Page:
The Personal Consumption Expenditures index, the Federal Reserve’s preferred inflation measure rose 0.4% in May to an increase of 3.9% from May 2020. The core rate, which excludes food and energy prices, climbed at a 3.4% rate from May 2020. That was the highest annual rate since 1991.
In another looks at the health of the U.S. economy, personal spending stagnated in May as consumers put off purchase of goods. Adjusted for inflation spending on goods fell 2% while spending on services climbed 0.4%.
Incomes declined for a second month, falling 2% in May.
In Congressional testimony on Tuesday Fed chair Jerome Powell repeated the central bank’s mantra that elevated inflation is temporary. Powell told that “a pretty substantial part or perhaps all of the overshoot in inflation comes from categories that are directly affected by the reopening of the economy,” and should therefore be expected to dissipate over the course of the year.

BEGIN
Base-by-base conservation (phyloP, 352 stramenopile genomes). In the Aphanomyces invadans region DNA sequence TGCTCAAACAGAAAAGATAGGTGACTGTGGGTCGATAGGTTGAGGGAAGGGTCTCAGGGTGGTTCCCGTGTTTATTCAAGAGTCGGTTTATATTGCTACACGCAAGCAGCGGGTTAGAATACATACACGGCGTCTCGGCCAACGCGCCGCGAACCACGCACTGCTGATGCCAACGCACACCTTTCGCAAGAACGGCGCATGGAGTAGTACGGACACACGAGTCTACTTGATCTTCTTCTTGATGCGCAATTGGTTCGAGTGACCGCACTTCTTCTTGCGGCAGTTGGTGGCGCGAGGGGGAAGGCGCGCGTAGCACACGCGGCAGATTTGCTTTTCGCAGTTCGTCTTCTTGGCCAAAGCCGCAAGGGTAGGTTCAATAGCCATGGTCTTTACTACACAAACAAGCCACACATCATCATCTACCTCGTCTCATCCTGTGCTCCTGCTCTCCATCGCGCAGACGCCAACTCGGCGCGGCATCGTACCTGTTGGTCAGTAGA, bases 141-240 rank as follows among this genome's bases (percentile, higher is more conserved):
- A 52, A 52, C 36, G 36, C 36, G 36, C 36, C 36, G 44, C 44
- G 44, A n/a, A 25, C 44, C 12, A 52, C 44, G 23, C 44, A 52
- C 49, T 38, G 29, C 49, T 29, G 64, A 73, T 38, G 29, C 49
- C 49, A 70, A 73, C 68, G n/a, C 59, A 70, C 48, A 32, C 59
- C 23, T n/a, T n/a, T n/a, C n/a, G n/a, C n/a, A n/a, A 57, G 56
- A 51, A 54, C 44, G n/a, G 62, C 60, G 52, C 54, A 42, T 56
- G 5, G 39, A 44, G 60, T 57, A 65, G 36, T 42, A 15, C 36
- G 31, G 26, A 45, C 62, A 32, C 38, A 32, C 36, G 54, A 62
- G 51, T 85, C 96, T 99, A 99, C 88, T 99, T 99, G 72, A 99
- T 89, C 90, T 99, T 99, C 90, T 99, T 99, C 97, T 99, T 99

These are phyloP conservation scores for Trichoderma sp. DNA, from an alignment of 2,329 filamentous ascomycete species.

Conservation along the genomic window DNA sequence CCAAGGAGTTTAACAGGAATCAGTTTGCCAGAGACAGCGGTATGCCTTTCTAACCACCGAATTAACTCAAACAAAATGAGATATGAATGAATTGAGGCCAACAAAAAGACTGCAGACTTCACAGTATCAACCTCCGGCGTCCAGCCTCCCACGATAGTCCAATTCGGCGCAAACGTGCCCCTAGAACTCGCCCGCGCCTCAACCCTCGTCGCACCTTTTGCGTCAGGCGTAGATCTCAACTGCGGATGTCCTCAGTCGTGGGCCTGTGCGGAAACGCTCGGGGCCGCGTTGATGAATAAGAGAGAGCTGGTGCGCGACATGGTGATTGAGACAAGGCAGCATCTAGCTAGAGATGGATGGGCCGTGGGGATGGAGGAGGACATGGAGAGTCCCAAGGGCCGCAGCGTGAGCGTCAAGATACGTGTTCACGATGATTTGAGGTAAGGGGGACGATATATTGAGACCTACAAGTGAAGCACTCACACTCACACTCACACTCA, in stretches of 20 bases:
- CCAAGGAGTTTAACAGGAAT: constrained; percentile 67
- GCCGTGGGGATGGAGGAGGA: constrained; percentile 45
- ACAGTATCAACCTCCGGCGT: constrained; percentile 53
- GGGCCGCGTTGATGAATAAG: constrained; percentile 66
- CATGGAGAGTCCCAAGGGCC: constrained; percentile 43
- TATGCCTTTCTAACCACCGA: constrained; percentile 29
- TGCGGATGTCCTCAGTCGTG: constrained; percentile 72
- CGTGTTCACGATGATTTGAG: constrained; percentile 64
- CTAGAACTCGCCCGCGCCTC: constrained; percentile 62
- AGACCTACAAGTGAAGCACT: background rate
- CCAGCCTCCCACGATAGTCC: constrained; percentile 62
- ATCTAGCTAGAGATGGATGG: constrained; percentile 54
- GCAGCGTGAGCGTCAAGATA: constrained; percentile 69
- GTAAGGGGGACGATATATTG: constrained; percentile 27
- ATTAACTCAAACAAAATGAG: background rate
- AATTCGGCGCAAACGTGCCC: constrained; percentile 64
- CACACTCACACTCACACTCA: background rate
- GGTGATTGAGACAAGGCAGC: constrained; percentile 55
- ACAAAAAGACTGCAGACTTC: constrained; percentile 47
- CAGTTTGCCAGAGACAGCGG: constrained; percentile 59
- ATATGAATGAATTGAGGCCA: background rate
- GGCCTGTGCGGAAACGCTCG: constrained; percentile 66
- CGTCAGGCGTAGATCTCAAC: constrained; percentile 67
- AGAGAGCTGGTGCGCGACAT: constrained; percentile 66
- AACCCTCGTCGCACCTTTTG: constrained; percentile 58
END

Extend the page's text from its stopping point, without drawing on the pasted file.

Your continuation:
On the bond market the yield on the 10-year Treasury rose 4 basis points to 1.53%.